Capturing Cardiff

Cardiff’s Hope for Welsh Independence

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A report published by the National Assembly Commission last October revealed a fifth of young people aged between 18 and 24 years of age were for a fully independent Wales. Surprisingly popularity for the movement was least apparent in South East Wales – including Cardiff – where only eight percent of the general population considered Welsh independence a priority.

As a capital city, Cardiff should be a patriotic representative of the Welsh people, their beliefs, their morals and their pride as a nation. Instead many young people making up Cardiff’s population feel not enough is being done to promote the real Wales, the Wales behind the the buzz of the capital. External influences are increasingly seen to be overtaking the traditional values of the Welsh people – as is Cardiff’s close proximity to the English border. These factors are now being blamed for a lack of support for independence apparent in Cardiff’s younger generation. 

Wales’s first movement towards independence came in 1997 with the establishment of the National Assembly for Wales, followed by the Government of Wales Act in 1998. The Government of Wales Act allowed legal separation between the National Assembly for Wales as a legislature with powers to pass Welsh laws and the Welsh Assembly Government as the executive body. These political milestones were seen as huge successes for the people of Wales who had frequently campaigned for such independent movements during the latter part of the 20th Century. The youth of today appear to hold none of the concerns their previous generation fought for so passionately. It is now up to those who did, and still do, campaign to ask why the young people of Cardiff appear to be so reluctant. 

“It has always been a challenge trying to get young people involved in politics,” says Assembly Member for Plaid Cymru – the Welsh National Party – Chris Franks, “there are too many other attractions for them.”

When the question of Welsh independence was posed to two youngsters shopping in Cardiff’s Queen Street the answer was immediate, “I think Wales should stay the way it is,” said 13-year-old Olivia Chinnock from Pontypridd, 12-year-old Shannon Gerry agreed, “I think it’s fine the way it is. I don’t think Wales should separate from England.”

Cardiff's iconic structures attract thousands of Welsh people but aren't seen to reflect the true heart of Wales

Cardiff's iconic structures attract thousands of Welsh people but aren't seen to reflect the true heart of Wales

“It is not the same in Cardiff”

Caryl Wyn Jones is a 22-year-old student from North Wales. She moved to Cardiff to study Law and Politics at Cardiff University and whilst there founded the university’s first Cymru X society – Cymru X is the youth wing of Plaid Cymru. Caryl believes a loss of basic Welsh values in the capital are to blame for a reluctance among young people to support Welsh independence, “I was brought up in North Wales where everyone speaks Welsh. It is not the same in Cardiff.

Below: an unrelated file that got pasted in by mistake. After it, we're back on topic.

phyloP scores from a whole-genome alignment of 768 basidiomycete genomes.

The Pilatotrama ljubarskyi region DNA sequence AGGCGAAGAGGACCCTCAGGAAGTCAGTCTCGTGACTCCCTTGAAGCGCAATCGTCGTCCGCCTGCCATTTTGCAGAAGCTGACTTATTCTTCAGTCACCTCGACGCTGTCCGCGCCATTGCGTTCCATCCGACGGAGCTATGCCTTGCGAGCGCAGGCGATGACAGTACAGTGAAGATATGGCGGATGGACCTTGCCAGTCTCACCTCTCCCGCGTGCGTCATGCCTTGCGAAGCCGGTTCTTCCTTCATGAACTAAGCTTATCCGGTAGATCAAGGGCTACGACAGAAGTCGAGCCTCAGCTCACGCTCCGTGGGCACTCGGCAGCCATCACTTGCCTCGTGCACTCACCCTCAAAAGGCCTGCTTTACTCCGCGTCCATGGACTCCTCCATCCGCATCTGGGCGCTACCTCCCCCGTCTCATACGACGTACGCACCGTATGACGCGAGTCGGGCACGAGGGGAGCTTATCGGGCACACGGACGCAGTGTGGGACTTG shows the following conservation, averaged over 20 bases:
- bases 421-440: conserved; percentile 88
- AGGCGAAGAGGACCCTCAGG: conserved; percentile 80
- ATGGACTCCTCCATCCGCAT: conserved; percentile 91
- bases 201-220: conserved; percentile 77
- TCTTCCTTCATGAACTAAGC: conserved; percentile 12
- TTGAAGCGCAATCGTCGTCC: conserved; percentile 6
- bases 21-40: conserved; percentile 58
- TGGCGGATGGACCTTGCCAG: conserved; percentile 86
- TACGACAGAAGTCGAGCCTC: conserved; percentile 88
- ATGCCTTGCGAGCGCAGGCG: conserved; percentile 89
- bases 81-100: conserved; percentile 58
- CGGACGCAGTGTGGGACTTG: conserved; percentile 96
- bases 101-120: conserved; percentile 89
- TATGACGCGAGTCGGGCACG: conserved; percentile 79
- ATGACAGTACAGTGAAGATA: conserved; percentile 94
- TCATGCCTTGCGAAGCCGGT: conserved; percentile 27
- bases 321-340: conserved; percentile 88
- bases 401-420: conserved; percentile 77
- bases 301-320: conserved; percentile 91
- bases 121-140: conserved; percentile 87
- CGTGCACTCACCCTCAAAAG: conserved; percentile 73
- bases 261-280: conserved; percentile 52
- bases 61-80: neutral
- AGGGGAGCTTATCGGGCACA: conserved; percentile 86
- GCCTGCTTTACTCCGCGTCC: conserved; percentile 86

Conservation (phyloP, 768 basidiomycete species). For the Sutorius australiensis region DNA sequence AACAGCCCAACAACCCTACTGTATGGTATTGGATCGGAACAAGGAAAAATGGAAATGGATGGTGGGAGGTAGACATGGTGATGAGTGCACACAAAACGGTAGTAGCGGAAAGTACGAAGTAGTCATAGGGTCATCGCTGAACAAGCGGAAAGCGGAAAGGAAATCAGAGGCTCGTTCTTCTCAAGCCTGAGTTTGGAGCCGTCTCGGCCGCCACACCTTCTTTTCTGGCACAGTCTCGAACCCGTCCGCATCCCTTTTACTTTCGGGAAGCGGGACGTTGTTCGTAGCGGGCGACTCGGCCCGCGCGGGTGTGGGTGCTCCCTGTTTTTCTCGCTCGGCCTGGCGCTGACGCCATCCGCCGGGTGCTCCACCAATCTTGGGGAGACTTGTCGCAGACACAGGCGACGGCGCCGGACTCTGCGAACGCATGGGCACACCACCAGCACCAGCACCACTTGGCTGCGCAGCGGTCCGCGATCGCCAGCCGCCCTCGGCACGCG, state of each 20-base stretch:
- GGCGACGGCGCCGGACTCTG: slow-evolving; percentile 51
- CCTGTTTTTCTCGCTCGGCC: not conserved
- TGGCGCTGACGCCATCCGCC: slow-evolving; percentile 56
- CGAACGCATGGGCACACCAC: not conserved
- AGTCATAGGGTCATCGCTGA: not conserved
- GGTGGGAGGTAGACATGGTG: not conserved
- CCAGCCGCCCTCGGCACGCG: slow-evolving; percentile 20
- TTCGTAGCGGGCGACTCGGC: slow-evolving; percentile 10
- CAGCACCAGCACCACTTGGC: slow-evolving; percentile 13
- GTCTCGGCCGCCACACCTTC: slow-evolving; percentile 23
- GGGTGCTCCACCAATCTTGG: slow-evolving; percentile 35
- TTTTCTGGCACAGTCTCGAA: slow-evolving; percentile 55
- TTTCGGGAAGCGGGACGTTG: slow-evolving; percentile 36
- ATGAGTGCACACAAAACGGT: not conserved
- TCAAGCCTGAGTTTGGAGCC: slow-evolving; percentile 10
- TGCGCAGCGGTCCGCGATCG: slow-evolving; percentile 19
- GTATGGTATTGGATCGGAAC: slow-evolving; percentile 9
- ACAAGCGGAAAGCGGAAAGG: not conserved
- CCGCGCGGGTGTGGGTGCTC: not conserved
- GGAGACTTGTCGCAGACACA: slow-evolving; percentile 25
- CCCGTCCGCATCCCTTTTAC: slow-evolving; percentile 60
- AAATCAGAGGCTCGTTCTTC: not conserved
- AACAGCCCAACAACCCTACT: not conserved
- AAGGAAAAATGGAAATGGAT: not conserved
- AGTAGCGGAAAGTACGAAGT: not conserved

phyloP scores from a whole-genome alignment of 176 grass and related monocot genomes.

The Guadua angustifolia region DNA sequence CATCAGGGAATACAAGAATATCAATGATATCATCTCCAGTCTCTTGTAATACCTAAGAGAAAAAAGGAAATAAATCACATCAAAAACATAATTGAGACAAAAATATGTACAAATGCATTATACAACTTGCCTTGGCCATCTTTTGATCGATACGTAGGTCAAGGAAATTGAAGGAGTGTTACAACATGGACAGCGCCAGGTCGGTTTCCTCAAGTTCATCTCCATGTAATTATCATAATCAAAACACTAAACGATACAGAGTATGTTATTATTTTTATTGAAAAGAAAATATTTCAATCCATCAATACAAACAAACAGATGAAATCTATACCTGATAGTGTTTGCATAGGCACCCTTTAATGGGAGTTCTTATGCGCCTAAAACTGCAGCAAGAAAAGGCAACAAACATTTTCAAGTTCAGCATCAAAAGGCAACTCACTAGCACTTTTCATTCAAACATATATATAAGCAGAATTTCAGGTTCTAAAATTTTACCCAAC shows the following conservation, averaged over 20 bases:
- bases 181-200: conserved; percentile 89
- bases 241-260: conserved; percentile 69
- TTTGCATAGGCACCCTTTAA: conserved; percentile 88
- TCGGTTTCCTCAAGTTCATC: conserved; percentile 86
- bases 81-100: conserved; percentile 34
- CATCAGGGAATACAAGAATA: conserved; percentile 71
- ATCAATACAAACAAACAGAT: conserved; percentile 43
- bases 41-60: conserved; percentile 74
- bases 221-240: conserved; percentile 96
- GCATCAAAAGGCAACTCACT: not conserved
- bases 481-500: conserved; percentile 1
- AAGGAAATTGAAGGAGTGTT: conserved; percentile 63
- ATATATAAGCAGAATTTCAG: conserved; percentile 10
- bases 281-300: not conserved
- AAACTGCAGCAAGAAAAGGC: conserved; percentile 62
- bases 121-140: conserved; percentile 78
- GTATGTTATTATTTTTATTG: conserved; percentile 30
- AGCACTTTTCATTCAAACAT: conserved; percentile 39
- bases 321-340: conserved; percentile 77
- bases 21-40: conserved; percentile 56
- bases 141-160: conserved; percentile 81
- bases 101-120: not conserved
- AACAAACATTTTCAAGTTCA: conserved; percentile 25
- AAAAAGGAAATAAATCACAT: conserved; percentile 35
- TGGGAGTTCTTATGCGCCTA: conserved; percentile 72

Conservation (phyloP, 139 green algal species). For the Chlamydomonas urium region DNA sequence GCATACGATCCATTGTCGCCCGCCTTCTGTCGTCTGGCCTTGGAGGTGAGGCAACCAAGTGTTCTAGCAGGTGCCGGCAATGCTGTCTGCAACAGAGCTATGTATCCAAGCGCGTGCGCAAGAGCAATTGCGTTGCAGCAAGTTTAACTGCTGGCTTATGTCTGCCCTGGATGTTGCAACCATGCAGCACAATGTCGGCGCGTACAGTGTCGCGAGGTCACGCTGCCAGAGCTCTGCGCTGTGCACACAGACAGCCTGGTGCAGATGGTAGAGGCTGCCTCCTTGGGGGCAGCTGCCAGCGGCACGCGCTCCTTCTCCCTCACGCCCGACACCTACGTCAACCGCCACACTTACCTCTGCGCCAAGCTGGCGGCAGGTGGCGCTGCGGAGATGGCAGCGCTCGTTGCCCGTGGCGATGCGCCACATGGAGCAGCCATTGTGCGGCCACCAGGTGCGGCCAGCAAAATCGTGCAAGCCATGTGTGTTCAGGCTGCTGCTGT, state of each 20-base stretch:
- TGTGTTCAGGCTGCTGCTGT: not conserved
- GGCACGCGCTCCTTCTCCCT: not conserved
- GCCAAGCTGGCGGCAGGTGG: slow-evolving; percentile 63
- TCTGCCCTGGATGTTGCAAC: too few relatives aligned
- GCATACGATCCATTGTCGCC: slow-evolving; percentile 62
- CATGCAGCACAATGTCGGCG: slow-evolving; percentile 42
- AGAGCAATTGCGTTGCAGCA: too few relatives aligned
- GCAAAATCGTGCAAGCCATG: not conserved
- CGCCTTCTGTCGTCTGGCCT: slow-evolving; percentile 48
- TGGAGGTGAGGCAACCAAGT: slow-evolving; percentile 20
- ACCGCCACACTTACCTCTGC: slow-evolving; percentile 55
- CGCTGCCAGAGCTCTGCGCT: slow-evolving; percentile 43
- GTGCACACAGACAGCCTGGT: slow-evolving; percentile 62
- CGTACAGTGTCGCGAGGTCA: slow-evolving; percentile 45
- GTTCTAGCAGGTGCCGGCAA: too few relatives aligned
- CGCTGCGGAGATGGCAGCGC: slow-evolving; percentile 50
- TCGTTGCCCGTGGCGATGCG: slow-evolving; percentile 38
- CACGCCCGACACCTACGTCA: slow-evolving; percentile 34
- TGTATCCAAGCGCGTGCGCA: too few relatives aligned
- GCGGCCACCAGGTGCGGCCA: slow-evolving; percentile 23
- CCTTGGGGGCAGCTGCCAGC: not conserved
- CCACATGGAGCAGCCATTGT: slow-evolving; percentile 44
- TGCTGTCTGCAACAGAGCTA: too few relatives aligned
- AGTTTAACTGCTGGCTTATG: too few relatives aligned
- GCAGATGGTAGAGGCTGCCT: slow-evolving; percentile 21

Young demonstrators gather in Cardiff to promote the Welsh Language

Rhys Jones is just one young demonstrator gathering in Cardiff to promote the Welsh language

“Children are not brought up speaking Welsh because their parents don’t speak Welsh and they don’t have that same sense of Welsh heritage as people from North Wales have. Plus we are so close to the border here in Cardiff, I think people forget they are in Wales.” 

Caryl’s feelings are echoed by other young members of Welsh societies based in and around Cardiff. Rhys Jones, 18, a sixth form student from Merthyftudful is a keen member of the Welsh Language Society. Rhys blames the university culture for a loss of  Welsh traditions in Cardiff, “The students who come here are not Welsh and do not speak Welsh. They influence Cardiff too much.” 

Even Cardiff’s modern landmarks are felt to misrepresent the true heart of Wales. Iconic structures such as the Millennium Stadium and the Assembly building stand as passionate reminders of a proud Welsh nation but both Chris Franks and Caryl Wyn Jones agree they do not represent the real Wales, “They’re great – they attract thousands of Welsh people,” says Caryl, “but they’re not Welsh in nature and heart.”

The Future

Both Plaid Cymru representatives feel a recent surge in bilingual prominence within the city will help promote Welsh tradition and hopefully feed a desire for independence in the future, “Give it five or ten years and Cardiff should be where we want it to be,” says Caryl. Chris Franks has no doubt Wales will see independence, “I don’t know how long it will take – but it will happen.

“Independence has not traditionally been on the agenda for Cardiff but there has been vast improvement over recent years and we will achieve independence in the future.”

Though arguments that Cardiff is not holding on to traditional Welsh values are abundant no one can truly doubt the sincerity and patriotism of the Welsh people wherever they might reside and whatever age they may be. Whether or not a nation once so set on independence will achieve what so many hope for remains to be seen. In the meantime Cardiff will continue to grow as a city set on modernities. But if the young people of Cardiff’s surroundings could say one thing to those living in their capital it would be – remember you are living in the capital of Wales. 

Proud to be Welsh?

Cardiff Google Map

Several of the interviewees I spoke to were asked to decide what part of Cardiff made them feel most proud to be Welsh. The answers are displayed below.

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